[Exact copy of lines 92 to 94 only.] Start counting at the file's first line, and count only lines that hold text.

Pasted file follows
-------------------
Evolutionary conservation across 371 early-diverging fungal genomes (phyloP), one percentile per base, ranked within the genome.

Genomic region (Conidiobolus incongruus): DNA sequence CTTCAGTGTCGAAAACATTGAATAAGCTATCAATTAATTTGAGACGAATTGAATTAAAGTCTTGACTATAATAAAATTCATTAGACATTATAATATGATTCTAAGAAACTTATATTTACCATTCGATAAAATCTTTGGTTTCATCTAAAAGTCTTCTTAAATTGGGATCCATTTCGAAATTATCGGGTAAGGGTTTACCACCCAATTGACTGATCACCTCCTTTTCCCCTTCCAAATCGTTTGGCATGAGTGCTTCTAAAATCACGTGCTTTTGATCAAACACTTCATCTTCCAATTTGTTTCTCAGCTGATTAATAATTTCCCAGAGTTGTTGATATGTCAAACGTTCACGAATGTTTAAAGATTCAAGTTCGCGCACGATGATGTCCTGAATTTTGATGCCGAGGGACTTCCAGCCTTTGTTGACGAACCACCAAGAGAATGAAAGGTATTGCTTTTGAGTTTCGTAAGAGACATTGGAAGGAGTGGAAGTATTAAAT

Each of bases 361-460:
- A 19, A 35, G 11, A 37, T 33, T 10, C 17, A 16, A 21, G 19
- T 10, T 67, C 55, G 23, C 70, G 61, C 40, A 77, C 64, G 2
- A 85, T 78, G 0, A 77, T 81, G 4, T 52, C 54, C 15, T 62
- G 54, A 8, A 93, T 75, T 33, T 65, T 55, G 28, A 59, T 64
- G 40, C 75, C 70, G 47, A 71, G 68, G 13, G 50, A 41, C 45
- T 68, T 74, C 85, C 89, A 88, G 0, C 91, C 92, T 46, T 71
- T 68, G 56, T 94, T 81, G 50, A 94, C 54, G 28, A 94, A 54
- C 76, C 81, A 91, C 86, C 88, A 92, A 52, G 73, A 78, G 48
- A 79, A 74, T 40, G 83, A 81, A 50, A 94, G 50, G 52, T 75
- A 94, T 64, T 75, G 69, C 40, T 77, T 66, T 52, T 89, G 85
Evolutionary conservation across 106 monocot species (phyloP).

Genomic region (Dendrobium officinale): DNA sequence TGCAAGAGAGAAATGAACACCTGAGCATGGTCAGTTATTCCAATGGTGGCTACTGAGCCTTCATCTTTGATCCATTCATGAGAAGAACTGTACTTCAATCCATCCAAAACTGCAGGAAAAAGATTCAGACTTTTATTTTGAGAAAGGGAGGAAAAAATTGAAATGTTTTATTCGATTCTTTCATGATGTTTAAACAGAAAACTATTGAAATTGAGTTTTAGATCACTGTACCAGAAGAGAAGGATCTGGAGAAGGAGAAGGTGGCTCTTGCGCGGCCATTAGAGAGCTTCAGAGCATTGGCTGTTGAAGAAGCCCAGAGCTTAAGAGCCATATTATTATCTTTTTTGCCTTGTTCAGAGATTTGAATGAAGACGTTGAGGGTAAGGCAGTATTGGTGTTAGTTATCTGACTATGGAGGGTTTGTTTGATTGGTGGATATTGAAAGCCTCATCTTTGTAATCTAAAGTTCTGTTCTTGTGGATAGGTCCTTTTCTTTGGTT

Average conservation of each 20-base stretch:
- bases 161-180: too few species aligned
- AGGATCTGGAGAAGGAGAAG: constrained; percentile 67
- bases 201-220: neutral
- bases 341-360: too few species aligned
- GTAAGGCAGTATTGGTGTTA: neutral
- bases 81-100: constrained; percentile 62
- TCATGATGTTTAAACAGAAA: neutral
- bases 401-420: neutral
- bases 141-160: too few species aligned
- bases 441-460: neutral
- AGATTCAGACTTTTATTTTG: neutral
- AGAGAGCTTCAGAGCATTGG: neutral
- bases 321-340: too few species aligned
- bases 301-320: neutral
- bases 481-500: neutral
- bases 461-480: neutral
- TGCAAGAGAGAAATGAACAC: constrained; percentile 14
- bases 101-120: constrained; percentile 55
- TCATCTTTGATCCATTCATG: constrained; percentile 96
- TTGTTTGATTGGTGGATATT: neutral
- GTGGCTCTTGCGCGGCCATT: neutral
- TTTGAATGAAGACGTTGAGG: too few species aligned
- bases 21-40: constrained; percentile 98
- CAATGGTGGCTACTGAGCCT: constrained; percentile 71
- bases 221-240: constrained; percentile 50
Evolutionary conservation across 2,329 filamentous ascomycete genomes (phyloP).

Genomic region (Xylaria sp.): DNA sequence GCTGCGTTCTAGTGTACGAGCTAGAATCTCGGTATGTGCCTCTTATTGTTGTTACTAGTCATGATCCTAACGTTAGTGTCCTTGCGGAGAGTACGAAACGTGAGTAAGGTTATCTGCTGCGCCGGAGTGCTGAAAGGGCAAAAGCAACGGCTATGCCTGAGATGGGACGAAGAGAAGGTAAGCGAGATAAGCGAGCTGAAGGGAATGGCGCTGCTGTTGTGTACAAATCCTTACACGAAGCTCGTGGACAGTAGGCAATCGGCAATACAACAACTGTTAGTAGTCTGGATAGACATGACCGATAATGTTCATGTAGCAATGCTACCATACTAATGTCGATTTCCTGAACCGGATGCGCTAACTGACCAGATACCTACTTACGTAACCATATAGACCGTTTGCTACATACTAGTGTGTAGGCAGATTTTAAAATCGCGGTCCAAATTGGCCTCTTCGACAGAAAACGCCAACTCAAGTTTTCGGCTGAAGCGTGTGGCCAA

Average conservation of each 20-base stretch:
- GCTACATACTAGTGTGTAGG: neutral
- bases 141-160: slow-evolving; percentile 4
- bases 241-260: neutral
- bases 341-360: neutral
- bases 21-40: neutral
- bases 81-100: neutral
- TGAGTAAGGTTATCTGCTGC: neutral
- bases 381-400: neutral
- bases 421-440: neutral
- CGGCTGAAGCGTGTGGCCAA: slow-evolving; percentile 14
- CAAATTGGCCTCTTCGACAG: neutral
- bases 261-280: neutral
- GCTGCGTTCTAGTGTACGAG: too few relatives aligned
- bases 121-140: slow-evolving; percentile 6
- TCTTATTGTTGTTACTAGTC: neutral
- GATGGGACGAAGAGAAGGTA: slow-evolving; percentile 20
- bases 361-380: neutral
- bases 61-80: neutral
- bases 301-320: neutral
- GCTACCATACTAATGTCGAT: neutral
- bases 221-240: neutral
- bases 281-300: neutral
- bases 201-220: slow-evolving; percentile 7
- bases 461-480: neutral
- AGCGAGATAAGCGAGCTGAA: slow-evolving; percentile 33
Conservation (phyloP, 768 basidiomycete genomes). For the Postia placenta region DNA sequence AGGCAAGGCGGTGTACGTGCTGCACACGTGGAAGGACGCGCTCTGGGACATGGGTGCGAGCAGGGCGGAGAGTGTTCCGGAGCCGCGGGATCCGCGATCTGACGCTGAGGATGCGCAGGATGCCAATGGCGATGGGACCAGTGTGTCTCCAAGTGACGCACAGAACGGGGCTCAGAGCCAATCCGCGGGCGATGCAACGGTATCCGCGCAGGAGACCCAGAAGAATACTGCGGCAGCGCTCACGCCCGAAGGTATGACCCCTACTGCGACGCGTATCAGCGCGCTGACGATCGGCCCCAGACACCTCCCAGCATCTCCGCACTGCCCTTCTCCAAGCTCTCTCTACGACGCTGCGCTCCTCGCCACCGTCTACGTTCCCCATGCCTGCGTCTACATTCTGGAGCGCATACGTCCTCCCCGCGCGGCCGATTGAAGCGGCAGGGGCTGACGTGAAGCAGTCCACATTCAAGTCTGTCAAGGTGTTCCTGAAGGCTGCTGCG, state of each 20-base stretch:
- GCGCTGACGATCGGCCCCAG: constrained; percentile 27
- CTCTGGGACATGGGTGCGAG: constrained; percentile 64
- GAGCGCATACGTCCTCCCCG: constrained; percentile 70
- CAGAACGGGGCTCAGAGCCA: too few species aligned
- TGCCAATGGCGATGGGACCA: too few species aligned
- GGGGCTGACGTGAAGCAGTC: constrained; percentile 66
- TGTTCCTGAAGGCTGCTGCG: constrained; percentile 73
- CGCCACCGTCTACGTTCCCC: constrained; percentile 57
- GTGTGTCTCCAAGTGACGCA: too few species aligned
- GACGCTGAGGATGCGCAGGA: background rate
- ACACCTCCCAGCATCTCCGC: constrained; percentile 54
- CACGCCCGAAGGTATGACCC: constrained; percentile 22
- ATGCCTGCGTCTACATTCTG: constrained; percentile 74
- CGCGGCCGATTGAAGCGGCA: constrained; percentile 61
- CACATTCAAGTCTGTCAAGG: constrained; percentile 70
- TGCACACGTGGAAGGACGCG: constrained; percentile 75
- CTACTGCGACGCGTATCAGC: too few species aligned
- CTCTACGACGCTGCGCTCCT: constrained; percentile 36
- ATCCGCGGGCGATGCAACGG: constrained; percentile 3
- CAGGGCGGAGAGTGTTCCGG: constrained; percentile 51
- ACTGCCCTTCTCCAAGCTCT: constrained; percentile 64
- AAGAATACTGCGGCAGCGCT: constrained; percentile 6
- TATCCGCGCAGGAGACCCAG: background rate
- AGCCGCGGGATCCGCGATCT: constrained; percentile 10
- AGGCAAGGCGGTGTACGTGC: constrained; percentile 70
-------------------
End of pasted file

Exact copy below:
- AAGAATACTGCGGCAGCGCT: constrained; percentile 6
- TATCCGCGCAGGAGACCCAG: background rate
- AGCCGCGGGATCCGCGATCT: constrained; percentile 10